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We practice sustainability at the farm. Crop rotation, use of drip irrigation and re-using the flower water each week are some of the ways we are being kind to the earth.
As of March 11th we are sold out for our coming season of harvest boxes. If you are interested in joining us for 18 weeks of our beautiful flower share, please email Lorrie at shadymaplefarmcsa@gmail.com. We have 3 flower shares for the season available.

Our harvest boxes are on Tuesdays with pickup between 4:00 - 6:00 pm at the Farm. 8005 Portland Rd. N.E. Salem, Oregon.


Sunday, April 21, 2013

Spring at The Farm

A cluster of raspberry buds. Oh they will be good.

A new greenhouse cucumber that matures at about 4-5 inches. 

Life long friend Ellen shows my great nephew how to unload
aged horse barn compost for the new raised beds. He is working the controls. 

Thanks Ellen!

My great niece is showing Grams what goes where while 
Ellen and the little girl's brother unload the trailer.

Ellen, Florencio, Angie and her son help unload the compost. 

Beets growing in the greenhouse.

The first tomatoes growing in the greenhouse.

My great nephew who is 6 wrote these tags for us!

The newly pruned orchard.

The bees are working hard.

Pear trees on the left, white barked fig trees on the right.

The new raised beds for perennials that aren't happy in the wet soil in the winter.

Beets have grown!

Broccoli, cabbage and cauliflower starts from seed.

The first basil is up and smelling delicious.

Zucchini, yellow crookneck squash and patty pan squash to
grow very early in the greenhouse.

Indigo Rose tomatoes in the front, Swiss chard starts
to the right with colorful stems.

Bright lights Swiss Chard.

  6 different kinds of lettuce.

Tomatoes, sweet peas and onions.

Some seeds are tiny.

My friends Jane and Vickie came out and helped plant seeds.
Jane is planting nasturtiums.

Harvesting daffodils.

Tiny seeds grow tiny plants.
15-20 seeds in each cell are coming up. This is trailing Lobelia.
My great niece is checking out the greenhouse tomatoes.
They have grown. (So has she!)

Scott starts rototilling, then the poor tiller has a mechanical issue.
Another nephew, Andrew, ordered the parts and fixed it this last week.
Our family has skills.

My great nephew, the 6 year old, took this picture of the apple tree.
Also the one of Scott tilling. Nice work!

Some onion seeds are blue.

The little cherubs found worms in the compost
and then took a picture of it. Nice.

Old straw from the barn is lining the bottom of
the beds. The kiddos help Scott.

We have a new addition to the farm family!
She is soooo adorable!

Little fingers help plant, too. She is planting peas.
Some critter ate off the little plants that were growing in the garden. We thought if we planted bigger plants there the critters might leave them alone.

The new raised beds await the two trucks of
other compost that is on order.
Unloading the compost.

Compost has been dumped here and is still steaming, it is still breaking down.

Scott on the tractor moving large amounts, Florencio smoothing it out.
Kidlets put on the finishing touches.

Bugs are searched out and examined. :)

She shares with her brother.
They then look for more critters.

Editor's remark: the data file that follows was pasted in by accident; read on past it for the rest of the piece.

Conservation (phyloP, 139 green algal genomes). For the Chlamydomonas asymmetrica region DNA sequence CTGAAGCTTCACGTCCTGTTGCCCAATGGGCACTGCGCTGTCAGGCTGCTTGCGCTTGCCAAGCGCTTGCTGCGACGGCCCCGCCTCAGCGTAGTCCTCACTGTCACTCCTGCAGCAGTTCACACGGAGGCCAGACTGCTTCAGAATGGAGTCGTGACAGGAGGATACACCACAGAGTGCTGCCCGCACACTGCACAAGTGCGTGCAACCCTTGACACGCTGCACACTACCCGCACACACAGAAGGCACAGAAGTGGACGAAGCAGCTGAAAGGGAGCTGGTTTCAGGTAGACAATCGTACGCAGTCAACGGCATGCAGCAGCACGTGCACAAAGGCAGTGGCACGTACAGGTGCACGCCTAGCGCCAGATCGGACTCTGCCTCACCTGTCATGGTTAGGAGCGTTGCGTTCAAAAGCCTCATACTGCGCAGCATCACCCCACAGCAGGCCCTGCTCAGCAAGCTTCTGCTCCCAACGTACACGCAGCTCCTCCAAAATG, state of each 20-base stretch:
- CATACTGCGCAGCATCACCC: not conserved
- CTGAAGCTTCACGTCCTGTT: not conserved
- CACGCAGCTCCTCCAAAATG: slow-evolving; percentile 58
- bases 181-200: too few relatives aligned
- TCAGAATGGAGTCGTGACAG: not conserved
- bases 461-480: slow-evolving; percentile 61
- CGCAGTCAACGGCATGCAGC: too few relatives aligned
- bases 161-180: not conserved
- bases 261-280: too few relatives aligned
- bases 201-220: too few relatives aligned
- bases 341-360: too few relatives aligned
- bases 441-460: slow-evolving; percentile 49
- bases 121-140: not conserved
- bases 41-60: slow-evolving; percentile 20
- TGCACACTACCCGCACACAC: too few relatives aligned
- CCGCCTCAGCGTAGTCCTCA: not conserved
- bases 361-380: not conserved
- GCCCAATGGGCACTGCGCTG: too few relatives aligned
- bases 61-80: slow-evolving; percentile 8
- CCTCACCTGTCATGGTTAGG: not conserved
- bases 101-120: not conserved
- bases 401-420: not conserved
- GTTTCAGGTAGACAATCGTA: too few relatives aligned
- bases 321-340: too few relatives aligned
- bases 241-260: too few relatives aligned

Compost has been spread out.
Many muscles are tired.

More helpers planting peas.

Eating peas are being planted here.
Brea helps out on Tuesdays after school. 

Greenhouse tomatoes have shot up. Florencio does a good job with them.
Mary is checking them out. She found some blooms. We are excited :)

The greenhouse is brimming, waiting for warmth outside.
Even little ones can plant seeds with mom's help.

She is almost two and can also harvest chives.

Artichokes are enjoying the nice day.

Lady bugs are good guys in the garden.
encourage them to stay around. Here she is on parsley.

The first greenhouse cucumber. 

Pepper plants are doing well.

Basil in the raised bed inside the greenhouse.
Boy does it smell nice.

The lettuce has grown enough to also be planted
in the greenhouse raised beds.

Four kinds of eating peas are coming up strong. 
No critters are eating them while they get a head start in the greenhouse.

Nasturtiums, which are edible, have come up well.
They will be planted out well after the last frost has passed.

New little things coming up. We are doing more succession planting. The idea is to plant some things early, what a while, plant some more then repeat. Then there will be things to harvest throughout the summer.

Onions in the foreground, 
staked up cucumbers to the side.

Yellow crookneck squash almost ready to eat.
We are trying to grow them in the greenhouse.

Another wave of broccoli, cabbage, cauliflower.

More lettuce started on 4-2.

Patty pan squash in the greenhouse. 

Speckled leaves on a new kind of zucchini.
These are producing in the greenhouse, too.

Many cucumbers have set on this plant.
Each blossom will be another cuc.

We expanded the space for growing large potted veggies in the greenhouse.
The wire counters in the middle have cucumbers growing up between them. The vines will grow outward and probably try to hang down. Another experiment this year.

Blueberries are flowering like crazy.


Raspberries have many small buds.


Pears are forming. Flower petals have blown away.

Another apple blossom with the
bee protective roof showing in the background.

One of the hives is "humming" with activity.
The other 3 aren't quite so busy today.

Triple Crown blackberries in the front, then Marionberries,
then blueberries in the background.

The orchard is leafing out.
The early bloomers are indeed blooming.

The pink dogwoods Dad planted for Mom many
years ago are blooming like crazy. They both would have loved this image.


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